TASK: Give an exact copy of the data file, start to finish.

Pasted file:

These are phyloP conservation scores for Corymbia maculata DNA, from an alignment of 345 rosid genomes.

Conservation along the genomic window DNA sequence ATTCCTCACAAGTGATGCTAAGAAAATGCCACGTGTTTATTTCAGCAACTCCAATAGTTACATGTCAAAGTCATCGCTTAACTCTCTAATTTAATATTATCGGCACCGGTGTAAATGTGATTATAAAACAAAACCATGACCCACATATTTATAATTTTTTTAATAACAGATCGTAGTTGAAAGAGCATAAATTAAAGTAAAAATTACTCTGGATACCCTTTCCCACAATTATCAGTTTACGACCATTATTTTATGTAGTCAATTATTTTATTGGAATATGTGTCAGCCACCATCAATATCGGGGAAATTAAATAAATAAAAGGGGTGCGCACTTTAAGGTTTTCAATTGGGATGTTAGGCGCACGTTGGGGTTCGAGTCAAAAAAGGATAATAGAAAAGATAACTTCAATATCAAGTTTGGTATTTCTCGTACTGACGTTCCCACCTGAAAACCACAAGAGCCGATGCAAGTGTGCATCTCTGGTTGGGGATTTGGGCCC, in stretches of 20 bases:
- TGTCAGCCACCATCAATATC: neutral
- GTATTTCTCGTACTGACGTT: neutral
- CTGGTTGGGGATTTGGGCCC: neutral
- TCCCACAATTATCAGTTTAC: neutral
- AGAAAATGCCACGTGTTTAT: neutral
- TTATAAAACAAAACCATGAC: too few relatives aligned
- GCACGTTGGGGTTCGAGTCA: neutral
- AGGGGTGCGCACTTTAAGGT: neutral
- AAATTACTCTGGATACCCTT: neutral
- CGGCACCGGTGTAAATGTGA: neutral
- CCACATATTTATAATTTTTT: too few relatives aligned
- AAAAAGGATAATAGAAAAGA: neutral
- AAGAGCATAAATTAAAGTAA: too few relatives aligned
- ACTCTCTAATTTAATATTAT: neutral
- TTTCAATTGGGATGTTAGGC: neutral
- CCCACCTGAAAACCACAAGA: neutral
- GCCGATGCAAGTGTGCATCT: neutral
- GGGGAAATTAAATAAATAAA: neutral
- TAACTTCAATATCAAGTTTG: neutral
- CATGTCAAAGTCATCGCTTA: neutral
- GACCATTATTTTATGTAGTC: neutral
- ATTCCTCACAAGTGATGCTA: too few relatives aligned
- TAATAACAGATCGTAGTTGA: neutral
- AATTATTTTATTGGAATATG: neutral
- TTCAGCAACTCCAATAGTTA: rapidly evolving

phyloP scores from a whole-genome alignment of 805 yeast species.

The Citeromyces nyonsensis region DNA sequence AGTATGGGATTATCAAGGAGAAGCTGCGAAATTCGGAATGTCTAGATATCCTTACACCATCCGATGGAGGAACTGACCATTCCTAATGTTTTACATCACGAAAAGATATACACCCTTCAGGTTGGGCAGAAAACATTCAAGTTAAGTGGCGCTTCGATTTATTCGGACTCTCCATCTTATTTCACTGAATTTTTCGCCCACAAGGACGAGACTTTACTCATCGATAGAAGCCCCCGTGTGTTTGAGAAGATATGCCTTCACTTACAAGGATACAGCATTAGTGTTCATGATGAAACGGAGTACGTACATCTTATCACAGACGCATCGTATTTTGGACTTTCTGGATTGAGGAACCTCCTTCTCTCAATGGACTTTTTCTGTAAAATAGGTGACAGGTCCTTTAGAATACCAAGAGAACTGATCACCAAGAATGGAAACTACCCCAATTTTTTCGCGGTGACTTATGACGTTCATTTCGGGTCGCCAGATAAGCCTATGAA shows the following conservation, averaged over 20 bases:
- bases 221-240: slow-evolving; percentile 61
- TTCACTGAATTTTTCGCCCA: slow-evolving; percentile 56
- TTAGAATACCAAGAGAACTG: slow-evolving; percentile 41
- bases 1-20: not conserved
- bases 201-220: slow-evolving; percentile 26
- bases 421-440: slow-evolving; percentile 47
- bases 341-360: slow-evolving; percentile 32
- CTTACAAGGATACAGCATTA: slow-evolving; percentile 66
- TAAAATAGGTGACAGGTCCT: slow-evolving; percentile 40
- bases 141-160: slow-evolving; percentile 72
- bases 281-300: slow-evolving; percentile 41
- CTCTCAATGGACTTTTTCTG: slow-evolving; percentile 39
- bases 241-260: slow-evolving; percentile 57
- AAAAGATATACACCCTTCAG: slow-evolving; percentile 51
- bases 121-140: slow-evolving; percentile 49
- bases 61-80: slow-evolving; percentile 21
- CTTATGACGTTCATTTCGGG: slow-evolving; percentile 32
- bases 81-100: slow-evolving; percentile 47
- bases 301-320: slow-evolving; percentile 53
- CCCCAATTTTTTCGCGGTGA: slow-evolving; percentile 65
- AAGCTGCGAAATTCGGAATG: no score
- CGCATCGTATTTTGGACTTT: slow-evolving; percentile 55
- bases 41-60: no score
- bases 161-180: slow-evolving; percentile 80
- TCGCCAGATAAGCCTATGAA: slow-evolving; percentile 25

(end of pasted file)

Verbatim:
These are phyloP conservation scores for Corymbia maculata DNA, from an alignment of 345 rosid genomes.

Conservation along the genomic window DNA sequence ATTCCTCACAAGTGATGCTAAGAAAATGCCACGTGTTTATTTCAGCAACTCCAATAGTTACATGTCAAAGTCATCGCTTAACTCTCTAATTTAATATTATCGGCACCGGTGTAAATGTGATTATAAAACAAAACCATGACCCACATATTTATAATTTTTTTAATAACAGATCGTAGTTGAAAGAGCATAAATTAAAGTAAAAATTACTCTGGATACCCTTTCCCACAATTATCAGTTTACGACCATTATTTTATGTAGTCAATTATTTTATTGGAATATGTGTCAGCCACCATCAATATCGGGGAAATTAAATAAATAAAAGGGGTGCGCACTTTAAGGTTTTCAATTGGGATGTTAGGCGCACGTTGGGGTTCGAGTCAAAAAAGGATAATAGAAAAGATAACTTCAATATCAAGTTTGGTATTTCTCGTACTGACGTTCCCACCTGAAAACCACAAGAGCCGATGCAAGTGTGCATCTCTGGTTGGGGATTTGGGCCC, in stretches of 20 bases:
- TGTCAGCCACCATCAATATC: neutral
- GTATTTCTCGTACTGACGTT: neutral
- CTGGTTGGGGATTTGGGCCC: neutral
- TCCCACAATTATCAGTTTAC: neutral
- AGAAAATGCCACGTGTTTAT: neutral
- TTATAAAACAAAACCATGAC: too few relatives aligned
- GCACGTTGGGGTTCGAGTCA: neutral
- AGGGGTGCGCACTTTAAGGT: neutral
- AAATTACTCTGGATACCCTT: neutral
- CGGCACCGGTGTAAATGTGA: neutral
- CCACATATTTATAATTTTTT: too few relatives aligned
- AAAAAGGATAATAGAAAAGA: neutral
- AAGAGCATAAATTAAAGTAA: too few relatives aligned
- ACTCTCTAATTTAATATTAT: neutral
- TTTCAATTGGGATGTTAGGC: neutral
- CCCACCTGAAAACCACAAGA: neutral
- GCCGATGCAAGTGTGCATCT: neutral
- GGGGAAATTAAATAAATAAA: neutral
- TAACTTCAATATCAAGTTTG: neutral
- CATGTCAAAGTCATCGCTTA: neutral
- GACCATTATTTTATGTAGTC: neutral
- ATTCCTCACAAGTGATGCTA: too few relatives aligned
- TAATAACAGATCGTAGTTGA: neutral
- AATTATTTTATTGGAATATG: neutral
- TTCAGCAACTCCAATAGTTA: rapidly evolving

phyloP scores from a whole-genome alignment of 805 yeast species.

The Citeromyces nyonsensis region DNA sequence AGTATGGGATTATCAAGGAGAAGCTGCGAAATTCGGAATGTCTAGATATCCTTACACCATCCGATGGAGGAACTGACCATTCCTAATGTTTTACATCACGAAAAGATATACACCCTTCAGGTTGGGCAGAAAACATTCAAGTTAAGTGGCGCTTCGATTTATTCGGACTCTCCATCTTATTTCACTGAATTTTTCGCCCACAAGGACGAGACTTTACTCATCGATAGAAGCCCCCGTGTGTTTGAGAAGATATGCCTTCACTTACAAGGATACAGCATTAGTGTTCATGATGAAACGGAGTACGTACATCTTATCACAGACGCATCGTATTTTGGACTTTCTGGATTGAGGAACCTCCTTCTCTCAATGGACTTTTTCTGTAAAATAGGTGACAGGTCCTTTAGAATACCAAGAGAACTGATCACCAAGAATGGAAACTACCCCAATTTTTTCGCGGTGACTTATGACGTTCATTTCGGGTCGCCAGATAAGCCTATGAA shows the following conservation, averaged over 20 bases:
- bases 221-240: slow-evolving; percentile 61
- TTCACTGAATTTTTCGCCCA: slow-evolving; percentile 56
- TTAGAATACCAAGAGAACTG: slow-evolving; percentile 41
- bases 1-20: not conserved
- bases 201-220: slow-evolving; percentile 26
- bases 421-440: slow-evolving; percentile 47
- bases 341-360: slow-evolving; percentile 32
- CTTACAAGGATACAGCATTA: slow-evolving; percentile 66
- TAAAATAGGTGACAGGTCCT: slow-evolving; percentile 40
- bases 141-160: slow-evolving; percentile 72
- bases 281-300: slow-evolving; percentile 41
- CTCTCAATGGACTTTTTCTG: slow-evolving; percentile 39
- bases 241-260: slow-evolving; percentile 57
- AAAAGATATACACCCTTCAG: slow-evolving; percentile 51
- bases 121-140: slow-evolving; percentile 49
- bases 61-80: slow-evolving; percentile 21
- CTTATGACGTTCATTTCGGG: slow-evolving; percentile 32
- bases 81-100: slow-evolving; percentile 47
- bases 301-320: slow-evolving; percentile 53
- CCCCAATTTTTTCGCGGTGA: slow-evolving; percentile 65
- AAGCTGCGAAATTCGGAATG: no score
- CGCATCGTATTTTGGACTTT: slow-evolving; percentile 55
- bases 41-60: no score
- bases 161-180: slow-evolving; percentile 80
- TCGCCAGATAAGCCTATGAA: slow-evolving; percentile 25